Criticism and the public taste have, following George Moore's own lead, tended to neglect his poetic work. (1) At the publication of Flowers of Passion in autumn 1877, literary voices were united in their disgust toward Moore's blatant treatment of issues such as lesbianism, homosexuality, incest, necrophilia, and cunnilingus--to name just a few. An early reviewer, Edmund Yates, writing in the journal The World, declared that Moore's book of poems should "be burnt by the common hangman, while its writer was being whipped by the cart's tail," (2) and Truth's reviewer castigated the volume as "an insult to society." (3) Despite, or more likely because of, the furore surrounding this first foray into print, Moore went on to produce a second volume of verse, Pagan Poems, in 1881, in which he again used his material in such a provocative way as to guarantee his notoriety. Building upon, if not outrightly plagiarizing, the work of his French and English contemporaries such as Baudelaire and Mendes, Rossetti and Swinburne, these two poetry collections remain intriguing works in their own right because of the manner in which Moore deals with issues of the body, sexuality, gender, and, most particularly, masculinity.
This article is not intended to put forward a claim for George Moore as a great or even a particularly good poet. Arguments surrounding the value of Moore's poems were concluded in the pages of the journals that first reviewed them. Instead, I suggest we read the poems as important in two respects: first, as a means to advance the literary personality of "George Moore" with their deliberate sensationalism as part of the authorial construct of "Pagan Moore" (4) and, secondly, as texts which often diverge from their models in Swinburne or Rossetti in their portrayal of a crisis in turn of the century masculinity.
When he came to assemble the poems for his first collection, Flowers of Passion, Moore was a failure. He had left Ireland in 1873, aged twenty-one, determined to become a man of art in Paris. Attending both the Beaux-Arts (for a few weeks) and then the Academie Julian under Jules Lefebvre, Moore followed the route of many other men of the period: art was one's life and one's life should be an art. But without the necessary talent or diligence to succeed as a painter Moore turned to writing instead, under the guidance of the English-born French playwright, Bernard Lopez, who suggested that Moore might try and translate Baudelaire's Les fleurs du mal to shock readers in England and simultaneously make a name for himself (Frazier, p. 34).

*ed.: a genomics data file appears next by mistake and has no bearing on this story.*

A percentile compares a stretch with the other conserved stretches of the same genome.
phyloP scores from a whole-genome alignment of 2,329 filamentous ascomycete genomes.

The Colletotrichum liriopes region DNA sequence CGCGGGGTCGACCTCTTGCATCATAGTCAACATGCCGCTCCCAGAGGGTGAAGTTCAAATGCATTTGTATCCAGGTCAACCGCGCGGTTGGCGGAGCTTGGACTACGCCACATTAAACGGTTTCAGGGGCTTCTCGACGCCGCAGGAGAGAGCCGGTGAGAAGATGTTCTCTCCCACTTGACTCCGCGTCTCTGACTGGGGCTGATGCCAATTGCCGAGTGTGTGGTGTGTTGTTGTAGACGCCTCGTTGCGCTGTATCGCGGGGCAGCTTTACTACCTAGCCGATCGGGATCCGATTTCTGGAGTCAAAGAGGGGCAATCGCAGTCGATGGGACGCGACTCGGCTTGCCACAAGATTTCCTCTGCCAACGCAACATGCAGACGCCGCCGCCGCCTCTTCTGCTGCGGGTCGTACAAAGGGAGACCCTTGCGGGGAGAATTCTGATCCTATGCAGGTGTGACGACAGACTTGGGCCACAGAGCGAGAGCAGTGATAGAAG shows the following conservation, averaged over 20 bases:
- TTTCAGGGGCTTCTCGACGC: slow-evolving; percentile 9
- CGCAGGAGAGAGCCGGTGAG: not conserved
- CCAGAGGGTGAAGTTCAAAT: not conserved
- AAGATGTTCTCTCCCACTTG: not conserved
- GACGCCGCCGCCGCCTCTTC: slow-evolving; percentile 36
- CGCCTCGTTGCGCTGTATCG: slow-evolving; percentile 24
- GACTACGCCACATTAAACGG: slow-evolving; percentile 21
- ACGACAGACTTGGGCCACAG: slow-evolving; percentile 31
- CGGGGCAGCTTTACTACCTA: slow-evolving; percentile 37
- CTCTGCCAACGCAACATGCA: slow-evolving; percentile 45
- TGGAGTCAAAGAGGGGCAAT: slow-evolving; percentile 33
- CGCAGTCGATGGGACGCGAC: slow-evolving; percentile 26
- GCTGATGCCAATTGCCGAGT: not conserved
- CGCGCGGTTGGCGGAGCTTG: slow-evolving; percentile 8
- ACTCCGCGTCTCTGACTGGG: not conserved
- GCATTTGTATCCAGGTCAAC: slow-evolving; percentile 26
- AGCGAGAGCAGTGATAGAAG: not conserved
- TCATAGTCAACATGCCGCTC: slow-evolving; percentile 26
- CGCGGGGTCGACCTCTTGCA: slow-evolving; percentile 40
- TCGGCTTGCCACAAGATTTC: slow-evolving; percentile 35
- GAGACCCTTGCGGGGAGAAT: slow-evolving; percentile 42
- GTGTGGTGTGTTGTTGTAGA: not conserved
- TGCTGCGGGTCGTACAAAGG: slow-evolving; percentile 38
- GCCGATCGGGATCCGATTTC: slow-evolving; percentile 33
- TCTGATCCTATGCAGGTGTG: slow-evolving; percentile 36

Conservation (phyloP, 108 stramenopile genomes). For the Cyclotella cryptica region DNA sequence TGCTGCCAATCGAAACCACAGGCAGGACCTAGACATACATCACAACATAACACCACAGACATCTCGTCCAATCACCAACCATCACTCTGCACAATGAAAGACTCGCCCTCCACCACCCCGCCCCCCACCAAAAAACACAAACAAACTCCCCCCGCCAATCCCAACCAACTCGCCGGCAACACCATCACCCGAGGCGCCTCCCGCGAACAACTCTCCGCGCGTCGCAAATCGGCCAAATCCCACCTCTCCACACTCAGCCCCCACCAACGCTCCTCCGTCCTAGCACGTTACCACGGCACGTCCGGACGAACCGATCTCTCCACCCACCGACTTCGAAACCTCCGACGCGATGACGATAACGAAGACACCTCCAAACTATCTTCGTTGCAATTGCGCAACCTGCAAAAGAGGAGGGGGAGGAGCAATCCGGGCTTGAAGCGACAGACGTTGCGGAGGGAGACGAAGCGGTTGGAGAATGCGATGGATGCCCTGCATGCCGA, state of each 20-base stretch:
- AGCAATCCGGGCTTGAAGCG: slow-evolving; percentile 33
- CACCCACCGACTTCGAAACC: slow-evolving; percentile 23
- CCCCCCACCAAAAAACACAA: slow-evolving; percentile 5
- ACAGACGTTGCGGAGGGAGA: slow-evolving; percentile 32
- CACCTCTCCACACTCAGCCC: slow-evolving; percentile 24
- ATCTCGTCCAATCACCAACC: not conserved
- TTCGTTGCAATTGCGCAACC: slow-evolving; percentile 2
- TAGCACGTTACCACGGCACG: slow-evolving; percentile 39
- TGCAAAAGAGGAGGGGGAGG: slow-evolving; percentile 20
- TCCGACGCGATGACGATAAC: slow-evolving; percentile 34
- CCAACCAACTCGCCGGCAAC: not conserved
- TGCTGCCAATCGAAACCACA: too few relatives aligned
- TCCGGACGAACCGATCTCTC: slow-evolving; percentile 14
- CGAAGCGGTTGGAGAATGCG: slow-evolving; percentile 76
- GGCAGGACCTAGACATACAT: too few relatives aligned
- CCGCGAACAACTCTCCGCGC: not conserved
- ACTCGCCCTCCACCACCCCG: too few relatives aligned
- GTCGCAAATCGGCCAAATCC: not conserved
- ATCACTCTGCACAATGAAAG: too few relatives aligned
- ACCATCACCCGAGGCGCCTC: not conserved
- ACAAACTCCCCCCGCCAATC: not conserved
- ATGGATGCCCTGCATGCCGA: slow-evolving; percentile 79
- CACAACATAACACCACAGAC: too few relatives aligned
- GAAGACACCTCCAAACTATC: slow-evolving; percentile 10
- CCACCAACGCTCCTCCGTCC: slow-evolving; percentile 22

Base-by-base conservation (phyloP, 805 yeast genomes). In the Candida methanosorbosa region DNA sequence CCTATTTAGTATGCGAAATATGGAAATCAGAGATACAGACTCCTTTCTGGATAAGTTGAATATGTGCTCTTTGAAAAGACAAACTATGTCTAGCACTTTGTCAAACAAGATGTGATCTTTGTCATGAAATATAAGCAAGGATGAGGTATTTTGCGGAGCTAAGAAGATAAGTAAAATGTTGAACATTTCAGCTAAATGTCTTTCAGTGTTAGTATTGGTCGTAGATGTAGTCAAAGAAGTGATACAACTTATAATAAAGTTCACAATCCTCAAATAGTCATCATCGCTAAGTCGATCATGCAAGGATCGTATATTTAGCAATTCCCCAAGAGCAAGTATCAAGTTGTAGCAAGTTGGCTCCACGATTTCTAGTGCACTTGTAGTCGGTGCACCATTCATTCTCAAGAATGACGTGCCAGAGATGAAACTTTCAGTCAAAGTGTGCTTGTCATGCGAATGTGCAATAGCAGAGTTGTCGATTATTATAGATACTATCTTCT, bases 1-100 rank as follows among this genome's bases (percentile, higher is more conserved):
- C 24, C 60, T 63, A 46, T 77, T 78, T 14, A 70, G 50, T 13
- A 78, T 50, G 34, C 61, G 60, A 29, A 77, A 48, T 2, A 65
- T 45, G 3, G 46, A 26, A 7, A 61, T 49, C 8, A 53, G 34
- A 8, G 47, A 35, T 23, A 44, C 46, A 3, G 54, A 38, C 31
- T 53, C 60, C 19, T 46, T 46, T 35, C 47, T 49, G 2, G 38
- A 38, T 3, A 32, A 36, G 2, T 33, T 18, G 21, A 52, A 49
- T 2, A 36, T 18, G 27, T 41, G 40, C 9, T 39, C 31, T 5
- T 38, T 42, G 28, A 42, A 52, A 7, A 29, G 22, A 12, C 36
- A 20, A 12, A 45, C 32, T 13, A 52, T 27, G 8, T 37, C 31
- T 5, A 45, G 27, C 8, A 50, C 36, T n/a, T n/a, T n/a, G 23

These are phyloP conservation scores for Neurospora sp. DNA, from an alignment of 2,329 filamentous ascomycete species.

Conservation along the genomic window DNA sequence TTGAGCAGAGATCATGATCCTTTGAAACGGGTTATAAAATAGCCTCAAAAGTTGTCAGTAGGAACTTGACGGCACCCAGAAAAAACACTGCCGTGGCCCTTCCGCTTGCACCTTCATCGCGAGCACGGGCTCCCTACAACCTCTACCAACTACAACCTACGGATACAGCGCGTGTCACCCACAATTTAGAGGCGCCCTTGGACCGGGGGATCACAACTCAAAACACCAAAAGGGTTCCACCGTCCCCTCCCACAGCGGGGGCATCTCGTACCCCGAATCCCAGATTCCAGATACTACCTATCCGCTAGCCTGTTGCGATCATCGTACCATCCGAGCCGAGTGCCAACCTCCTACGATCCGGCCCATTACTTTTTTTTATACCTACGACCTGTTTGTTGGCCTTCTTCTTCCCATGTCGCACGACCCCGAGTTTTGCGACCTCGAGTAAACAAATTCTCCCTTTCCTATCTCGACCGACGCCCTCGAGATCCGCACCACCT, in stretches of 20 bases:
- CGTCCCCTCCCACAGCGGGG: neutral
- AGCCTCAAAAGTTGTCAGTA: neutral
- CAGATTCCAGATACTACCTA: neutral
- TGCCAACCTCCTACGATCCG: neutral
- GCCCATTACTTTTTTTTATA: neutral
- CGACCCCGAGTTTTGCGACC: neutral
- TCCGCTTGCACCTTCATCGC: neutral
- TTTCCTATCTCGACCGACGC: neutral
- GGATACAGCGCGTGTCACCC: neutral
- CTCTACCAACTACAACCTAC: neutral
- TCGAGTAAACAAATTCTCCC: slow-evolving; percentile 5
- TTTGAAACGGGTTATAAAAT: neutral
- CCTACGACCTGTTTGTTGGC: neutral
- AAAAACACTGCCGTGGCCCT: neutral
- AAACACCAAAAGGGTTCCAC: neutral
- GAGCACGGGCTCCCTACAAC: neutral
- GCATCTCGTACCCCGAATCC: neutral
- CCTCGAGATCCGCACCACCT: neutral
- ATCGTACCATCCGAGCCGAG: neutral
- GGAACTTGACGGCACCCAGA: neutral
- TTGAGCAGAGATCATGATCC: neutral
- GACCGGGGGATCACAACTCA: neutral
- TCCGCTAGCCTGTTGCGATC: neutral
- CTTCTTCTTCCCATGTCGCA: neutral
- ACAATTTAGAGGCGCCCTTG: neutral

As the comments of early reviewers indicate, when published, Moore's poetry was not well received. In addition to being perceived as obscene, Moore was viewed as akin to a vaudeville artist, a performer trying to play the role of a poet. The Examiner's "Minor Notices" for January 26, 1878, recorded that Flowers of Passion was "a feeble imitation of all that is silly and vicious in contemporary verse" with "occasionally some little merit of versification, but nowhere any gleam of originality." (5) The poems thus became a symbol of Moore's failure in another art form, a failure that continued to be remarked upon long after their original publication. (6) Yet while, as Vincent Starret would comment in 1940, Moore may have been embarrassed by his failure in Flowers of Passion and Pagan Poems, "the very ferocity of his methods" in suppressing his own work-demanding that his publishers "suspend all sales and destroy all copies" of Pagan Poems and "raid[ing] the libraries of his friends" and tearing out the title page of the book--"called attention to the callow verses and made the volume an outstanding curiosity in the book world." (7)
The original construction of George Moore as a literary figure and avant-garde artist, however, involved not only his own efforts in producing the sensational poetry which would get him noticed. …